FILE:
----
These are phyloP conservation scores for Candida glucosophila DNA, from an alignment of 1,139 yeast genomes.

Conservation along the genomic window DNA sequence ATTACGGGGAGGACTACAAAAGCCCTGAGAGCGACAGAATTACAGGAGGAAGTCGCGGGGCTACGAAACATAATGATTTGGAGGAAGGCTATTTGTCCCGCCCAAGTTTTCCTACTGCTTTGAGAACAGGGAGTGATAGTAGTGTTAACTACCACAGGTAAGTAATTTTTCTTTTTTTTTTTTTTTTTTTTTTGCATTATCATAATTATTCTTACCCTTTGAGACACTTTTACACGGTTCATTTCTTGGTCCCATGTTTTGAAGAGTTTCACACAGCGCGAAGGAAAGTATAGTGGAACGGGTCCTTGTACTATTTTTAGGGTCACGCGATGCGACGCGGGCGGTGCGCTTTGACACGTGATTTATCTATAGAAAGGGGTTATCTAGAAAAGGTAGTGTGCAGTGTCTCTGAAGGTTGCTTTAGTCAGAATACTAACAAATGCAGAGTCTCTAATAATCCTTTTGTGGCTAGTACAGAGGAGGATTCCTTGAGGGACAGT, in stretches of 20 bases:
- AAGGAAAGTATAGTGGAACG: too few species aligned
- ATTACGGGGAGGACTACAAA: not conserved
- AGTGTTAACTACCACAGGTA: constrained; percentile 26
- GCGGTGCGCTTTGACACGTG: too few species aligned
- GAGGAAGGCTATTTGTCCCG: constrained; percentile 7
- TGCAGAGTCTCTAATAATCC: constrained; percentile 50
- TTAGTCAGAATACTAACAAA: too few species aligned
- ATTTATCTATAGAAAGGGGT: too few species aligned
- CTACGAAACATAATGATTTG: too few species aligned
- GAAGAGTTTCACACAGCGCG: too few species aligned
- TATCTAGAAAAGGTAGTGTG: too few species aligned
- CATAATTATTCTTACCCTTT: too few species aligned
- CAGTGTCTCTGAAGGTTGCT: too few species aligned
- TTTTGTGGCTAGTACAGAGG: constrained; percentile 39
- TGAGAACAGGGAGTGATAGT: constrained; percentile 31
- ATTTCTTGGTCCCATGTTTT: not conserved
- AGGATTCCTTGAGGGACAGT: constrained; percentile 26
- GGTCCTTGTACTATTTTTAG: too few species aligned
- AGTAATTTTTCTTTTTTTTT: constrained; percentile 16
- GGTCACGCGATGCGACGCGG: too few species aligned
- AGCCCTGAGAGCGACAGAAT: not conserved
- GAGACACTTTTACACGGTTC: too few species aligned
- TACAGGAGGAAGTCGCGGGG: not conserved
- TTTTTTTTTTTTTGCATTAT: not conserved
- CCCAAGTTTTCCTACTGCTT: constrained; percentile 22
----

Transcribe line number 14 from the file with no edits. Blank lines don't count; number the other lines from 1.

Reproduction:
- CATAATTATTCTTACCCTTT: too few species aligned